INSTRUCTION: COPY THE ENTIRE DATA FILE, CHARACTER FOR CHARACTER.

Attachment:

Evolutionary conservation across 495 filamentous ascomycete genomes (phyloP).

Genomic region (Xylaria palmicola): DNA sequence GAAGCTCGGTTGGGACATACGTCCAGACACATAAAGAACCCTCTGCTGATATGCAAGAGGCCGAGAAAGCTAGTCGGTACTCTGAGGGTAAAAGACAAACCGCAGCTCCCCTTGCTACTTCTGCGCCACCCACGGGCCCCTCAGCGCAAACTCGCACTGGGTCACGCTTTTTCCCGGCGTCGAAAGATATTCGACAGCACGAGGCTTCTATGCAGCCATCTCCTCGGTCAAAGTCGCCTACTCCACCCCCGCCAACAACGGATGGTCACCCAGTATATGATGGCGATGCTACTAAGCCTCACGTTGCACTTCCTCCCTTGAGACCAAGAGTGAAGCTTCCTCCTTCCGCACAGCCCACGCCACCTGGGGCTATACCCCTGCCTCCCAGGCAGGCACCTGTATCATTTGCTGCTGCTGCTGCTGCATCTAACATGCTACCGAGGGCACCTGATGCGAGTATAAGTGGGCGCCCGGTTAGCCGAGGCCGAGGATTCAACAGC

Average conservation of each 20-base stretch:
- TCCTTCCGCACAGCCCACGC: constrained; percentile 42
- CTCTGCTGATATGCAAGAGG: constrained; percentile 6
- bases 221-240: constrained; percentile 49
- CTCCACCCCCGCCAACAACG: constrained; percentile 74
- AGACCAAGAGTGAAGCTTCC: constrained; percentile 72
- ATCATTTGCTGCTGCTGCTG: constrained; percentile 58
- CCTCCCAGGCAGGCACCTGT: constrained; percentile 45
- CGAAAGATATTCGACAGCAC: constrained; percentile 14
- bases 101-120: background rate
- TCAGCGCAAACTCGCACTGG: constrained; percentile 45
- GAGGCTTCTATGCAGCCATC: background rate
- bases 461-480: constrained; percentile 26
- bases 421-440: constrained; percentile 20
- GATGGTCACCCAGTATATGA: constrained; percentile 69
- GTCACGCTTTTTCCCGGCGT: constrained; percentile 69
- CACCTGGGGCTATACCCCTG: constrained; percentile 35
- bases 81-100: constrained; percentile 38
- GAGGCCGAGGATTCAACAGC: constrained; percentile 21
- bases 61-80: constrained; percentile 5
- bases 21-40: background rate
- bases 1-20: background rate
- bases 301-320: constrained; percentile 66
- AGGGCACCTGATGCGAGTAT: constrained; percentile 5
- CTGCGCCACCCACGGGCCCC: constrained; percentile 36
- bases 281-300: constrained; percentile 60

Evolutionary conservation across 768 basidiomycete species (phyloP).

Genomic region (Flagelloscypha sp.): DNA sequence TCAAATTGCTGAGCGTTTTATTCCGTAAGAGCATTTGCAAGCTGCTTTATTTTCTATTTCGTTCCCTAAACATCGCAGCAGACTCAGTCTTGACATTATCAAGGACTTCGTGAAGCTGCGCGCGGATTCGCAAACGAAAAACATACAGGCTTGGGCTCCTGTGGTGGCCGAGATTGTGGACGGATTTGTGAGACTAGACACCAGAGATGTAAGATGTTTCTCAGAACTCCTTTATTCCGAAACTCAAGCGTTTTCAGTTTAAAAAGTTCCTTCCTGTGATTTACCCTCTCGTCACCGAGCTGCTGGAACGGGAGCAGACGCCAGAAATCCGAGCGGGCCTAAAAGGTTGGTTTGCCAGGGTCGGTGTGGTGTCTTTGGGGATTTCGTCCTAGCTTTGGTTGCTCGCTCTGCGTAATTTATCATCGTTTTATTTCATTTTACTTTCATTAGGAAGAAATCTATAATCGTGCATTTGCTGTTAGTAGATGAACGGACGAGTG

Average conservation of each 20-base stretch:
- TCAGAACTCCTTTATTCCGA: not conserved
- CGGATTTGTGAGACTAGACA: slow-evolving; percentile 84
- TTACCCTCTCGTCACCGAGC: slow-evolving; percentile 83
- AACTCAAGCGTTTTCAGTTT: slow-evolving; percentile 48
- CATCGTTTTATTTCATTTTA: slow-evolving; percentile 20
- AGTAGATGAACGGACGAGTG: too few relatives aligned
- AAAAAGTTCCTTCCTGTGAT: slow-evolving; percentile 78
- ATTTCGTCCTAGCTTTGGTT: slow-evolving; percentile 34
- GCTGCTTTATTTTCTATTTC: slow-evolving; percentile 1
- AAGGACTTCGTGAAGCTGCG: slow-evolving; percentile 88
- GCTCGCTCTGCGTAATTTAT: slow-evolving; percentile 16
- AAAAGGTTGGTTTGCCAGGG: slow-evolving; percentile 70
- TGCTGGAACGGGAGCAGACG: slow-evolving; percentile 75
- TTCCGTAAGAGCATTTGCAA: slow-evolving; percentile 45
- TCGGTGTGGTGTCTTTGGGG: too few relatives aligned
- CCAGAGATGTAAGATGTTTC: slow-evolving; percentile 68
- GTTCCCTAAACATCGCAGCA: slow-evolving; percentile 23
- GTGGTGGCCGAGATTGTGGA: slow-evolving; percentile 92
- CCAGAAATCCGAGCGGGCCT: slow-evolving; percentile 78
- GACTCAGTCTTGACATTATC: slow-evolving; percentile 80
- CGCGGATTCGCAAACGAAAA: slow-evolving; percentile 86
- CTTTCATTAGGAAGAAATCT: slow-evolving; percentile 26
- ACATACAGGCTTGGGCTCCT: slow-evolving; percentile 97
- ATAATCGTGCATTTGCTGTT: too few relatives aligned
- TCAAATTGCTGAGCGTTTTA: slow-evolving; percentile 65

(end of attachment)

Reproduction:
Evolutionary conservation across 495 filamentous ascomycete genomes (phyloP).

Genomic region (Xylaria palmicola): DNA sequence GAAGCTCGGTTGGGACATACGTCCAGACACATAAAGAACCCTCTGCTGATATGCAAGAGGCCGAGAAAGCTAGTCGGTACTCTGAGGGTAAAAGACAAACCGCAGCTCCCCTTGCTACTTCTGCGCCACCCACGGGCCCCTCAGCGCAAACTCGCACTGGGTCACGCTTTTTCCCGGCGTCGAAAGATATTCGACAGCACGAGGCTTCTATGCAGCCATCTCCTCGGTCAAAGTCGCCTACTCCACCCCCGCCAACAACGGATGGTCACCCAGTATATGATGGCGATGCTACTAAGCCTCACGTTGCACTTCCTCCCTTGAGACCAAGAGTGAAGCTTCCTCCTTCCGCACAGCCCACGCCACCTGGGGCTATACCCCTGCCTCCCAGGCAGGCACCTGTATCATTTGCTGCTGCTGCTGCTGCATCTAACATGCTACCGAGGGCACCTGATGCGAGTATAAGTGGGCGCCCGGTTAGCCGAGGCCGAGGATTCAACAGC

Average conservation of each 20-base stretch:
- TCCTTCCGCACAGCCCACGC: constrained; percentile 42
- CTCTGCTGATATGCAAGAGG: constrained; percentile 6
- bases 221-240: constrained; percentile 49
- CTCCACCCCCGCCAACAACG: constrained; percentile 74
- AGACCAAGAGTGAAGCTTCC: constrained; percentile 72
- ATCATTTGCTGCTGCTGCTG: constrained; percentile 58
- CCTCCCAGGCAGGCACCTGT: constrained; percentile 45
- CGAAAGATATTCGACAGCAC: constrained; percentile 14
- bases 101-120: background rate
- TCAGCGCAAACTCGCACTGG: constrained; percentile 45
- GAGGCTTCTATGCAGCCATC: background rate
- bases 461-480: constrained; percentile 26
- bases 421-440: constrained; percentile 20
- GATGGTCACCCAGTATATGA: constrained; percentile 69
- GTCACGCTTTTTCCCGGCGT: constrained; percentile 69
- CACCTGGGGCTATACCCCTG: constrained; percentile 35
- bases 81-100: constrained; percentile 38
- GAGGCCGAGGATTCAACAGC: constrained; percentile 21
- bases 61-80: constrained; percentile 5
- bases 21-40: background rate
- bases 1-20: background rate
- bases 301-320: constrained; percentile 66
- AGGGCACCTGATGCGAGTAT: constrained; percentile 5
- CTGCGCCACCCACGGGCCCC: constrained; percentile 36
- bases 281-300: constrained; percentile 60

Evolutionary conservation across 768 basidiomycete species (phyloP).

Genomic region (Flagelloscypha sp.): DNA sequence TCAAATTGCTGAGCGTTTTATTCCGTAAGAGCATTTGCAAGCTGCTTTATTTTCTATTTCGTTCCCTAAACATCGCAGCAGACTCAGTCTTGACATTATCAAGGACTTCGTGAAGCTGCGCGCGGATTCGCAAACGAAAAACATACAGGCTTGGGCTCCTGTGGTGGCCGAGATTGTGGACGGATTTGTGAGACTAGACACCAGAGATGTAAGATGTTTCTCAGAACTCCTTTATTCCGAAACTCAAGCGTTTTCAGTTTAAAAAGTTCCTTCCTGTGATTTACCCTCTCGTCACCGAGCTGCTGGAACGGGAGCAGACGCCAGAAATCCGAGCGGGCCTAAAAGGTTGGTTTGCCAGGGTCGGTGTGGTGTCTTTGGGGATTTCGTCCTAGCTTTGGTTGCTCGCTCTGCGTAATTTATCATCGTTTTATTTCATTTTACTTTCATTAGGAAGAAATCTATAATCGTGCATTTGCTGTTAGTAGATGAACGGACGAGTG

Average conservation of each 20-base stretch:
- TCAGAACTCCTTTATTCCGA: not conserved
- CGGATTTGTGAGACTAGACA: slow-evolving; percentile 84
- TTACCCTCTCGTCACCGAGC: slow-evolving; percentile 83
- AACTCAAGCGTTTTCAGTTT: slow-evolving; percentile 48
- CATCGTTTTATTTCATTTTA: slow-evolving; percentile 20
- AGTAGATGAACGGACGAGTG: too few relatives aligned
- AAAAAGTTCCTTCCTGTGAT: slow-evolving; percentile 78
- ATTTCGTCCTAGCTTTGGTT: slow-evolving; percentile 34
- GCTGCTTTATTTTCTATTTC: slow-evolving; percentile 1
- AAGGACTTCGTGAAGCTGCG: slow-evolving; percentile 88
- GCTCGCTCTGCGTAATTTAT: slow-evolving; percentile 16
- AAAAGGTTGGTTTGCCAGGG: slow-evolving; percentile 70
- TGCTGGAACGGGAGCAGACG: slow-evolving; percentile 75
- TTCCGTAAGAGCATTTGCAA: slow-evolving; percentile 45
- TCGGTGTGGTGTCTTTGGGG: too few relatives aligned
- CCAGAGATGTAAGATGTTTC: slow-evolving; percentile 68
- GTTCCCTAAACATCGCAGCA: slow-evolving; percentile 23
- GTGGTGGCCGAGATTGTGGA: slow-evolving; percentile 92
- CCAGAAATCCGAGCGGGCCT: slow-evolving; percentile 78
- GACTCAGTCTTGACATTATC: slow-evolving; percentile 80
- CGCGGATTCGCAAACGAAAA: slow-evolving; percentile 86
- CTTTCATTAGGAAGAAATCT: slow-evolving; percentile 26
- ACATACAGGCTTGGGCTCCT: slow-evolving; percentile 97
- ATAATCGTGCATTTGCTGTT: too few relatives aligned
- TCAAATTGCTGAGCGTTTTA: slow-evolving; percentile 65